As the plot thickens, something happens: you begin to realize that you don't have as much control as you imagined. For the most part, all that you're doing is selecting menu options that then prompt the game to unfold in much the same manner as any other hentai title. An early example from the game that demonstrates this well is your trip into a hostess bar. Upon following your target into that unexpectedly luxurious location, it's necessary to talk to an attractive young lady until she feels comfortable enough to impart important details about the man you were asked to observe. You gain her confidence by repeatedly choosing the option to talk while glancing periodically around the room. There's no art to the interrogation; just click through all of the options until they start repeating, then move onto the next one. This is not riveting storytelling.

Since we're talking about hentai, though, that needn't ruin the experience. There's still one obvious question unanswered:

How's the sexual content? <<
Are there tentacles?

The sexual content is sufficient but nothing more. Part of the problem with the game's decision to tell such a linear story is that it has to work especially hard to justify the SSI (sudden scenes of intercourse). That doesn't really happen, though. Character motivations tend to be running along credibly one moment and the next thing you know the couple that you were following is heading into the park for some SSI or you're entering a club to ask a girl for information and she's seeking some SSI. Such impromptu scenes are mildly amusing at best, distracting at worst and arousing never. While it's true that other entries within the genre don't always provide proper motivations for each encounter, they don't need to because they seldom attempt to maintain a serious tone.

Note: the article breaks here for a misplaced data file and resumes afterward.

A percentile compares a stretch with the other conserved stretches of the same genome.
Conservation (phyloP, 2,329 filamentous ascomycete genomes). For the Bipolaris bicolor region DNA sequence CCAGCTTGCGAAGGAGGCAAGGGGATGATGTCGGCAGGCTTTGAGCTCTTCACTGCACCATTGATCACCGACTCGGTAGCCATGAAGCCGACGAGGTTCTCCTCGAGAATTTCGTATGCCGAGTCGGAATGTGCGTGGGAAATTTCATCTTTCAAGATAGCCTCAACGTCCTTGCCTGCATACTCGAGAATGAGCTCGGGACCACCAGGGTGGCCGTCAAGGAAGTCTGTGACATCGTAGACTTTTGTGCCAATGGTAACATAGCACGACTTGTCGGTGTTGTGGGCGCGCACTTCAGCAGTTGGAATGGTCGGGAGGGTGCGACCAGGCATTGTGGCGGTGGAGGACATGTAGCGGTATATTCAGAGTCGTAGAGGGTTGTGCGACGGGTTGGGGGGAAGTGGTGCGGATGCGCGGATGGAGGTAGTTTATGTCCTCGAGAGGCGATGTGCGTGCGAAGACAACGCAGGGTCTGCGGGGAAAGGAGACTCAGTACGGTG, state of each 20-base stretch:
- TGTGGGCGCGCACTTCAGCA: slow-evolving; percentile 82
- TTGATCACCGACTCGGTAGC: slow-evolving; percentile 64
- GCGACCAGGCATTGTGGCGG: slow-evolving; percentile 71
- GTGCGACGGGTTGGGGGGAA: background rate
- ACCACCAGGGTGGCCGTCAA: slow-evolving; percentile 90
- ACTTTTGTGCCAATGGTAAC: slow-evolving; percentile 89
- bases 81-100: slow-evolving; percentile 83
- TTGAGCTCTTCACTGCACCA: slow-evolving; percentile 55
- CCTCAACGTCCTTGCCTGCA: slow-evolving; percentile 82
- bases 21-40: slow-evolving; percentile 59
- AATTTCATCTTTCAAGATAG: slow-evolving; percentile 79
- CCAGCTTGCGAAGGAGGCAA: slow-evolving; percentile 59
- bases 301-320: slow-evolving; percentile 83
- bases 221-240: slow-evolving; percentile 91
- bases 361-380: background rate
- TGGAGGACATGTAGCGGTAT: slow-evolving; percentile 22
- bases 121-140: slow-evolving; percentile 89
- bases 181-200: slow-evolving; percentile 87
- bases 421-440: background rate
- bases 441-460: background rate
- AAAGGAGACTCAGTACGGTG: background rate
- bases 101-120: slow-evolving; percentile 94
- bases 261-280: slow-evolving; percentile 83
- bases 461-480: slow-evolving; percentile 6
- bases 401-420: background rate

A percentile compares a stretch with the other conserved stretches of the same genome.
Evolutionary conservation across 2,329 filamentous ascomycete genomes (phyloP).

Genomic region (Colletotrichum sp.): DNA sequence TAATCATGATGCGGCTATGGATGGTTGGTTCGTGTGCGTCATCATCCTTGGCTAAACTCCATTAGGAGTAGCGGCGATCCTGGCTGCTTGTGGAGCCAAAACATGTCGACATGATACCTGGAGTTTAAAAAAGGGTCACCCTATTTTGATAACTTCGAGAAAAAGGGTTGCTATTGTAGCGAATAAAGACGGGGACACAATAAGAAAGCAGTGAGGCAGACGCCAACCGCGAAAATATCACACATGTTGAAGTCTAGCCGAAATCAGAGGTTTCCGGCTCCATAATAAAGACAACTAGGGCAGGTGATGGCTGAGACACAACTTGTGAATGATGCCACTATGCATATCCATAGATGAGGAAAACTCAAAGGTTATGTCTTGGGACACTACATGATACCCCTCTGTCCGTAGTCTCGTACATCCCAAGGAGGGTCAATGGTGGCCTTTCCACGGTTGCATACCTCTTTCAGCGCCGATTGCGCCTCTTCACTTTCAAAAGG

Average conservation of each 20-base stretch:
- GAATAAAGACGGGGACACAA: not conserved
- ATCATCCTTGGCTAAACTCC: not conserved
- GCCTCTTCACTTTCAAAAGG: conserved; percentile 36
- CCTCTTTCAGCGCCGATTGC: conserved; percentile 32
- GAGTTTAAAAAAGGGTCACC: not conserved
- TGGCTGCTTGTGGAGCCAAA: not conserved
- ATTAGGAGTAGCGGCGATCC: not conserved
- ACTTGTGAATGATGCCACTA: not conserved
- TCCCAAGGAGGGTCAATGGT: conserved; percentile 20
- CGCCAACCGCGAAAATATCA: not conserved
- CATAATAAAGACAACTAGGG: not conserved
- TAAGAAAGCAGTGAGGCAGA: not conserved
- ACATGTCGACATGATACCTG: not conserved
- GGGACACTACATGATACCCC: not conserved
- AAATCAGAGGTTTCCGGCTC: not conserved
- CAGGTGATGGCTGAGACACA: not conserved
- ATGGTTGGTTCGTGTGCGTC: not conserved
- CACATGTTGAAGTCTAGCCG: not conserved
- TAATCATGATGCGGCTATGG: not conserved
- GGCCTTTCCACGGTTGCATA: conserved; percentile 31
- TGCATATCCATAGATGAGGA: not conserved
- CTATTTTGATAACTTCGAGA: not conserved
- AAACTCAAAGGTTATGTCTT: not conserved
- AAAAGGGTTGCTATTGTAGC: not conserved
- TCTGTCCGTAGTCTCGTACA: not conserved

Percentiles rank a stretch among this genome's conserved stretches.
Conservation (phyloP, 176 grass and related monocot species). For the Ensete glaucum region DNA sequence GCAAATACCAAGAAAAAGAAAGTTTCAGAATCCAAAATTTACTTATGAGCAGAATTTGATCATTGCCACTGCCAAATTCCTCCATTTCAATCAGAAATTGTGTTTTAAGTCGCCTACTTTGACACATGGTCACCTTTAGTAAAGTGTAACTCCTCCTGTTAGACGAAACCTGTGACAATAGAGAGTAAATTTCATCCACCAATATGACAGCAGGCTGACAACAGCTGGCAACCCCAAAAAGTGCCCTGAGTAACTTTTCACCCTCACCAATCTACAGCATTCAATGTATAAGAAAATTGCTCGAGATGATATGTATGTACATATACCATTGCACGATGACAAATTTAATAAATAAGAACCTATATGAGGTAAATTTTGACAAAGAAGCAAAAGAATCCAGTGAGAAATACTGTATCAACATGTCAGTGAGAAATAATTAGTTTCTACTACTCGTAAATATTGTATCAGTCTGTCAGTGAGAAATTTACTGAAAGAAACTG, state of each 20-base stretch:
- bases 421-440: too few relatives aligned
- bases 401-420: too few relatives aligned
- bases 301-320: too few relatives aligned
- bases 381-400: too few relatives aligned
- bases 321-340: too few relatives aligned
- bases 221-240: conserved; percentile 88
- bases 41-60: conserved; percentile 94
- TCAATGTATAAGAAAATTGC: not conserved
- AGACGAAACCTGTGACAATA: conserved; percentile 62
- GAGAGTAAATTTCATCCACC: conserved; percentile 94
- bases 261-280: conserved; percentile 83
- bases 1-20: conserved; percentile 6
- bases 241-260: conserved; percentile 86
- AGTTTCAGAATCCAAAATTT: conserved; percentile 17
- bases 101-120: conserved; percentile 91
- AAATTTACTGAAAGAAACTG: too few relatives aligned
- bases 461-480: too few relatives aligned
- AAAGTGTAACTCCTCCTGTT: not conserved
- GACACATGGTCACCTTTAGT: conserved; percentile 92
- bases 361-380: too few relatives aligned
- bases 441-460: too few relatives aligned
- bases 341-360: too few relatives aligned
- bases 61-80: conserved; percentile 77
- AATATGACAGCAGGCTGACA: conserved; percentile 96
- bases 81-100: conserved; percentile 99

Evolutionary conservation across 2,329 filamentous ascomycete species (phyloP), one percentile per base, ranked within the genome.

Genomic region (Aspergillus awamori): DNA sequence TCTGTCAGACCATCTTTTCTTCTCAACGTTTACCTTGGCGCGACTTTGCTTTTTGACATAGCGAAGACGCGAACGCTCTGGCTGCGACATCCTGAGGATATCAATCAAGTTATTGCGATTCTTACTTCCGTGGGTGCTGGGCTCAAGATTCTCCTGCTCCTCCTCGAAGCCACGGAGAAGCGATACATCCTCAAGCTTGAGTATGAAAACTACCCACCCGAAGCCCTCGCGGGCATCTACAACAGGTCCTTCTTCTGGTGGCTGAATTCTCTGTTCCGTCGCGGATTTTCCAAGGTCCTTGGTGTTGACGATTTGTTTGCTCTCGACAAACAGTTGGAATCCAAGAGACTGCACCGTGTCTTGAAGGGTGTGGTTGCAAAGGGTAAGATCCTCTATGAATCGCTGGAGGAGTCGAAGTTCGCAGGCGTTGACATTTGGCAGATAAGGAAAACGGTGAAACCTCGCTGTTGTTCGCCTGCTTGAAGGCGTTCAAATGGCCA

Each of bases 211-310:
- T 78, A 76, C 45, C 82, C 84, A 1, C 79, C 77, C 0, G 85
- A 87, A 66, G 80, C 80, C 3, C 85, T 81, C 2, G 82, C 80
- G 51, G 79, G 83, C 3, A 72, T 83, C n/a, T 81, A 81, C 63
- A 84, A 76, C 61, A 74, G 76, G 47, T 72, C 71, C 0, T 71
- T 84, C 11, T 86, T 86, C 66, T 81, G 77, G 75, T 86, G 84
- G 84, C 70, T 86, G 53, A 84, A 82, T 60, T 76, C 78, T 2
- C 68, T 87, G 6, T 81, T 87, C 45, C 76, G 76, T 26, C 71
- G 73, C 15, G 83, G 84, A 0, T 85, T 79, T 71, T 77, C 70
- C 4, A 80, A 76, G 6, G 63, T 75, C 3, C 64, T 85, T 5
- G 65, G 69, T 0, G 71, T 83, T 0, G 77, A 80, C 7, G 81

For me, one of the things that really differentiates one hentai game from another--even more than the quality or style of art--is the emotional attachment I feel to the proceedings or to the characters. Chain is the victim of its own ambition. First it gives me cool characters to appreciate, then it places them in positions so absurd that I get irritated by the inconsistency. It would be like if Bruce Willis in the "Die Hard" movies stopped the heroics every few minutes to try to sell male enhancement pills to terrorists. We'd have a hard time believing in anything he did after that.

The result in Chain's case is that I don't even care that the artwork is pretty good--though it is--or that the sleazy porno music is well matched (and it is). I'm too busy snickering at how absurd things have briefly become. Those playing just for the artwork are out of luck too, since progressing through the game doesn't unlock scenes or artwork to view at a later date. Instead you are expected to manage as many as 30 save files to easily relive those encounters that you enjoyed most. That's an awful lot of effort, but what's a gamer to do?

Stop reading and surf for porn. <<
Read on.

You've made the right choice. Chain is an interesting and occasionally successful attempt by its developer to do something different with the hentai genre, but ultimately it doesn't execute anything with the flair that would have been required to produce a truly intriguing hentai experience. Give it a shot if you want something unique, but otherwise your Internet browser will keep you every bit as happy as this tale of a detective named Takeshi.


honestgamer's avatar
Staff review by Jason Venter (July 15, 2009)

Jason Venter has been playing games for 30 years, since discovering the Apple IIe version of Mario Bros. in his elementary school days. Now he writes about them, here at HonestGamers and also at other sites that agree to pay him for his words.